Leading Scorers:


Points – Johnny Gaudreau, Elias Lindholm, Sean Monahan (4)
Goals – Gaudreau, Lindholm, Matthew Tkachuk (2)

Maple Leafs:

Points – Mitch Marner (8)
Goals – Marner, John Tavares (4)

Special Teams:


PP – 37.5% (5th) / PK – 91.7% (4th)

Maple Leafs:

PP – 44.4% (2nd) / PK – 81.8% (15th)

Advanced Stats:


Shot Attempts: 52.25% (11th)
High-Danger Chances: 50.00% (17th)

Maple Leafs:

Shot Attempts: 56.29% (3rd)
High-Danger Chances: 48.19% (19th)


1. US

The meat of the schedule has officially arrived.

And it’s about to get crazy.

The recent bizarre, five-day break provided some valuable rest and meaningful practice time, but from this point forward, the Flames will be busier than a palm tree in a hurricane.

Beginning with a Sunday matinee against the Toronto Maple Leafs, the final 53 games will be played in only 104 days.  

That’s once every 1.95 days, on average.

Buckle up.

“Watching teams around you rack up points isn’t the (most fun) thing to do,” said captain Mark Giordano. “But we’ve used these five days well.

“We had some rest, we had some practice, we went over special teams – we covered everything, and now we’re ready to go. There are going to be games every other night now and as players, we love that sort of thing. We love getting into that rhythm.”

The Flames are coming off back-to-back victories over the Vancouver Canucks last week and are 2-0-1 on the season. Hilariously, by the time the puck drops on Sunday, they’ll have more games in hand on most teams than they’ve actually played themselves.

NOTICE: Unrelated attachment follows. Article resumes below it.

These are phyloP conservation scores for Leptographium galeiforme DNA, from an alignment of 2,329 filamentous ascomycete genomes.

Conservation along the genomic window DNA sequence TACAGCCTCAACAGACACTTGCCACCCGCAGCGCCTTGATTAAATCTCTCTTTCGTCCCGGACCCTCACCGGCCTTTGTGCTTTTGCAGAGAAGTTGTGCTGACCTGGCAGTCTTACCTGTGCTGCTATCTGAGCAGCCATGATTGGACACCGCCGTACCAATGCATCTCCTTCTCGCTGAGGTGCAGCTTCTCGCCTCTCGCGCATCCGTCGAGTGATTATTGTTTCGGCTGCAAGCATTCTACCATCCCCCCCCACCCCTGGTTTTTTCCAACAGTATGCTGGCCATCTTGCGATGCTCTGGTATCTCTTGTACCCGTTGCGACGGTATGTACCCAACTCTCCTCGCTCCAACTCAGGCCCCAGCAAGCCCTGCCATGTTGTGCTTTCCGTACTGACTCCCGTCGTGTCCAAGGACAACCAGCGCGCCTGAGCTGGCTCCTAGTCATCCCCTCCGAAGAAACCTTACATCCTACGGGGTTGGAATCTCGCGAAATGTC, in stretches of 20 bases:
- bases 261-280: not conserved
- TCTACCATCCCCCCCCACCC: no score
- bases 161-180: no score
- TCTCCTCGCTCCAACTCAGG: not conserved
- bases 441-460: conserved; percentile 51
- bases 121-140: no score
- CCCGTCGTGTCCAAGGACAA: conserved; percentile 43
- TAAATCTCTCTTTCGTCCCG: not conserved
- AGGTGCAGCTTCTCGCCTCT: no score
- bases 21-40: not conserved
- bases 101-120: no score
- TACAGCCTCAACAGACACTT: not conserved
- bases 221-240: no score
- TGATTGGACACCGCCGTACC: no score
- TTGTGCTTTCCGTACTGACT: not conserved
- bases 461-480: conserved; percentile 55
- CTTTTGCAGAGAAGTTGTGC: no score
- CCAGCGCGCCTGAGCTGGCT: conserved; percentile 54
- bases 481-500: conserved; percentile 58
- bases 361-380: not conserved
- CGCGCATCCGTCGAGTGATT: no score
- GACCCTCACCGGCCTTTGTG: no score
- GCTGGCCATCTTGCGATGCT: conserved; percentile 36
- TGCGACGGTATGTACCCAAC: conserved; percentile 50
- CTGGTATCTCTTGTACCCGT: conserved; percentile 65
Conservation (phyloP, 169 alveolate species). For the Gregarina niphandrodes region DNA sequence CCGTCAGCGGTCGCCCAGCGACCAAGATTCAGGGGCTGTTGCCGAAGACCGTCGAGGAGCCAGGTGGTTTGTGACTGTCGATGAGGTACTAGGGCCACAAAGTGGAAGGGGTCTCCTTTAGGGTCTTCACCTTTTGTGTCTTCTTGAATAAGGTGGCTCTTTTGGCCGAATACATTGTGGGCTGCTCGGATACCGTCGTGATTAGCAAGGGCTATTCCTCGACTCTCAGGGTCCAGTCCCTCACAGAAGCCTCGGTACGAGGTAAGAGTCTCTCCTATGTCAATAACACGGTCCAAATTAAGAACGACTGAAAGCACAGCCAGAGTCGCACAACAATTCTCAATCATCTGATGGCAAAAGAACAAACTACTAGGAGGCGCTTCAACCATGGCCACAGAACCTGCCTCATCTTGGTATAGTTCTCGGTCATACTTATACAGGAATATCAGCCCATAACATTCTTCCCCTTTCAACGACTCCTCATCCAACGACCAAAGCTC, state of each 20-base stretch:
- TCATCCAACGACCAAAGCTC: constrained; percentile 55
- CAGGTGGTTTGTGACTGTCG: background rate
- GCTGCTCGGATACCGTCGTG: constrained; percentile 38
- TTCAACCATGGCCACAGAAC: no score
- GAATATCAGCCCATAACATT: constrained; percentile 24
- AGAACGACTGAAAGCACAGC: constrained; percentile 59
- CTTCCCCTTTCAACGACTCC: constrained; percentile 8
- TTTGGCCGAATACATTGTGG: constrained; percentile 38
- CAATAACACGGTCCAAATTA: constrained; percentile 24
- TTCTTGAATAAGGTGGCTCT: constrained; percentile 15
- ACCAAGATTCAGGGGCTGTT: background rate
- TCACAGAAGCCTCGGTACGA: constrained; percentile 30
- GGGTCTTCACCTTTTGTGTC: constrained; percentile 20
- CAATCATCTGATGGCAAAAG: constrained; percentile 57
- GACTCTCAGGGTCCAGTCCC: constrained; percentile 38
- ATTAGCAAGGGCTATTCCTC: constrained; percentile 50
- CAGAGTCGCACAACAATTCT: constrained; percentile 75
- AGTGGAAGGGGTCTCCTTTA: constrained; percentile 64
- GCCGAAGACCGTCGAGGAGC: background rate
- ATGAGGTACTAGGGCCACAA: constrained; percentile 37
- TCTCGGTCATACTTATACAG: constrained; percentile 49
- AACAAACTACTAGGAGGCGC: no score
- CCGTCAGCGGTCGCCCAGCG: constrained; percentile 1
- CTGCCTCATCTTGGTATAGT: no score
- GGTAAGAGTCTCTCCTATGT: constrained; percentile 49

That said, the club is thrilled with how things have gone so far – and with the added practice time helping to iron out some wrinkles and better integrate the handful of new players in the fold, the Flames feel they’re poised to hit the ground running.

“I think we’ve done a lot of great things so far,” Giordano said. “Other than two periods that were bad, I think we’ve played to how we want to play. We’re playing fast, we’re rolling through our depth – which is going to critical this year. We’re rolling four lines pretty much every night, and on the backend, with the six D that we have, the matchups aren’t that important.

“There’s a lot of growth left. But if we can continue to have great goaltending and special teams, that’s a winning formula.”



The Leafs are coming off a 4-2 win over the Edmonton Oilers on Friday, splitting a two-game set, and doing so without star forward Auston Matthews.

John Tavares broke a 2-2 tie with 8:14 left in the third period, while Mitch Marner scored into the empty net to secure the two-goal victory.

Marner assisted on Tavares’ game-winner, Jimmy Vesey and Adam Brooks had singles, and Frederik Andersen made 29 saves for the Maple Leafs, who have only lost once (3-1 to the Oilers on Wednesday) in their last four outings.

“As the game went on, we got better,” Tavares told NHL.com. “We were a little loose with some opportunities they created in the first period, but other than that, I thought we really found our game plan and guys stepped up and got a big bounce-back win.”

Matthews is day-to-day with an upper-body injury.

Veteran pivot Joe Thornton – who was also injured in the first encounter between Toronto and Edmonton – was also out, and will miss the next month with a fractured rib.

“In a game going into it without two very important players for us, we get down with a shorthanded goal but responded right away,” said Leafs head coach Sheldon Keefe. “That was a positive sign for us. Really good signs for us. We were steady all the way through, and I thought Fred Andersen was outstanding and that gave our group confidence.”